The Welcome Inclusion (WIN) Initiative hit the ground running with their kickoff Leadership Symposium June 27th. Hundreds of people attended— self-advocates, parents, Microsoft employees and executives, executives and sponsors from the 2018 Special Olympics USA Games, business and community leaders, teachers, political leaders, Children's Hospital Autism Center and University of Washington providers, researchers and a wide variety of community members all making this event the start of something great.
Let me give you a play-by-play, in case you missed it! Ben Wahl from Ryther started us off, then a welcome video from Senator Patty Murray, a special message from Governor Jay Inslee (that I was pleased to read to the crowd!), and a proclamation from Mayor Ed Murray read by WIN director Kimberly Corrigan, stating that June 27th is Welcome Inclusion Day and further, that the first Wednesday of every month be WIN-day!
The WIN team with the help of Arc Media played a very special video describing why WIN is important, followed by the Executive Director of The Arc of King County, Stacy Gillett. Gillett talked about Arc’s history fighting for disability rights and what we as a community need to do to make a difference. "We are a nation that can and does change” Gillett said, "we are the ones we’ve been waiting for.” She introduced facts and realities that for many people with differences come lowered educational outcomes, depression, and isolation and stress on parents, marriages, and unprepared school and health systems. The Arc has been helping individuals and families overcome these challenges for 81 years, and called for action to end discrimination and build communities in the Northwest that are inclusive, based on the premise that segregation and isolation are unacceptable. The Arc Board of Directors took the entrepreneurial step of housing the Welcome Inclusion (WIN) initiative 6 months ago. Leadership in action.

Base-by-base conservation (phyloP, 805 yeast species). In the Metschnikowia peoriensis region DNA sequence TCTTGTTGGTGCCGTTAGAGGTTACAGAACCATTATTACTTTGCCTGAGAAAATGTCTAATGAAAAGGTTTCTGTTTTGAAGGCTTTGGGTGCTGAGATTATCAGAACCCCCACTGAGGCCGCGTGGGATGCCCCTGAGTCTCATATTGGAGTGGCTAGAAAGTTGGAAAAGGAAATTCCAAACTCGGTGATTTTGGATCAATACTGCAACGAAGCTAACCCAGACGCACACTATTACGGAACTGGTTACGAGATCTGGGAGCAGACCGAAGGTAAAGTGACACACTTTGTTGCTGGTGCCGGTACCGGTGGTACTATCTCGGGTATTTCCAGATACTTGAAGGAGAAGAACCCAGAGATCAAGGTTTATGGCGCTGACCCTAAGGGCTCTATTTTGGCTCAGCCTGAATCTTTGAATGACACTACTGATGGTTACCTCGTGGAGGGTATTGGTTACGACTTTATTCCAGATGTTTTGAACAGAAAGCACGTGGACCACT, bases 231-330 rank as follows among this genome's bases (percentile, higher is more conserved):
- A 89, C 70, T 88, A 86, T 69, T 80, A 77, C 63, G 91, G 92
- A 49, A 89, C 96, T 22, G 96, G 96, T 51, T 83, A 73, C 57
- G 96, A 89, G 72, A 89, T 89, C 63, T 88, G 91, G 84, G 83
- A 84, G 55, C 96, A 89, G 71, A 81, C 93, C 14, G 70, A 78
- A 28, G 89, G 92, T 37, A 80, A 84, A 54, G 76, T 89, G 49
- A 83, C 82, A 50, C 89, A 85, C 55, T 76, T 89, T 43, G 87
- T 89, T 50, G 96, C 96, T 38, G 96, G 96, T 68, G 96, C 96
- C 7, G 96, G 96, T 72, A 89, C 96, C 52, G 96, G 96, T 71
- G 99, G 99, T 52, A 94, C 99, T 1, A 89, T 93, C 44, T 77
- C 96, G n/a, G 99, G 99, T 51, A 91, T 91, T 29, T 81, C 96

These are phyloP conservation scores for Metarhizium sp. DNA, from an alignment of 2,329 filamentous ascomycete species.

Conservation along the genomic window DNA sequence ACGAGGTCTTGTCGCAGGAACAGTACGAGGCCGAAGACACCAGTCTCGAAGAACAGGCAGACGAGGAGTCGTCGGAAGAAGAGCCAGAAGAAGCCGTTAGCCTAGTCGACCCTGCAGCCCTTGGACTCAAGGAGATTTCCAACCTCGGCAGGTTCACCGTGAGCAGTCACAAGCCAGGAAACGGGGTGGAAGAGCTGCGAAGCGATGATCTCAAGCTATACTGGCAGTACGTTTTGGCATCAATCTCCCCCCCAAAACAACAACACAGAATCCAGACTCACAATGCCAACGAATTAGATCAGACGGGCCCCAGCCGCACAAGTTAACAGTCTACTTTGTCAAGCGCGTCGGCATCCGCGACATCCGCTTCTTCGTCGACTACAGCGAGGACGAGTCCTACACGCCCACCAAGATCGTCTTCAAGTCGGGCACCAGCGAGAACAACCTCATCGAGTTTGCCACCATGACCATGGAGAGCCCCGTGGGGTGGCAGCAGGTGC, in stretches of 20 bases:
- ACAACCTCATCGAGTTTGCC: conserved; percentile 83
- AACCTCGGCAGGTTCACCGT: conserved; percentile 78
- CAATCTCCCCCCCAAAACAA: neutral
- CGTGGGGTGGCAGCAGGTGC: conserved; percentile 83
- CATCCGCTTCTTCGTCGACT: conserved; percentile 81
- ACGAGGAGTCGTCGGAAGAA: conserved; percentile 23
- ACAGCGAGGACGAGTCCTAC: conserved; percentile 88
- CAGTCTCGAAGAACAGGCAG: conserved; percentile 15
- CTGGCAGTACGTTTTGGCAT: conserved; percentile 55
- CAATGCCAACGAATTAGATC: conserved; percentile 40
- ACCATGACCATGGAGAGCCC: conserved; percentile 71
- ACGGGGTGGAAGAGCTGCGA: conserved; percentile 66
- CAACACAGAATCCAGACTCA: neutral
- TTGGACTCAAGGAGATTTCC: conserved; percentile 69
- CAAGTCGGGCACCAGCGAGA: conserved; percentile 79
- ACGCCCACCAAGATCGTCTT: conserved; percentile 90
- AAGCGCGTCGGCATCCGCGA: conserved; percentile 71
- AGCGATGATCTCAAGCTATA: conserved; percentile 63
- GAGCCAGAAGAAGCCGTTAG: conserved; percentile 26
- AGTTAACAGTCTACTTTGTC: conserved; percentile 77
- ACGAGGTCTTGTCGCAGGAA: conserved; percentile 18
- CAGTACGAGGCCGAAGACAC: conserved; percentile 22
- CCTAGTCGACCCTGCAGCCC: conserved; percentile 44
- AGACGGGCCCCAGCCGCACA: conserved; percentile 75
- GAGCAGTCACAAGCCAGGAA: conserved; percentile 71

Welcome Inclusion (WIN) co-founder Jim Mancini told the story of the creation of WIN, and keynote speaker Dr. Nancy Rosenberg shared a story, often sorrowful, of her parental experience with her severely affected child with Autism. Keynote speaker Ivanova Smith, self-advocate and UW LEND Fellow, lent a different perspective and challenged the crowd. "Asking for accommodations at their job isn’t cheating the system” she said, "and [we] shouldn’t be treated as burdens for doing so." Smith also spoke about how “to appreciate diversity and actively support inclusion” and that by doing so we must understand that, “a neurotypical person [simply] cannot know the context of what a neurodiverse person thinks,” much like "how a man could never fully understand how the female brain works" a line that drew laughs and smiles.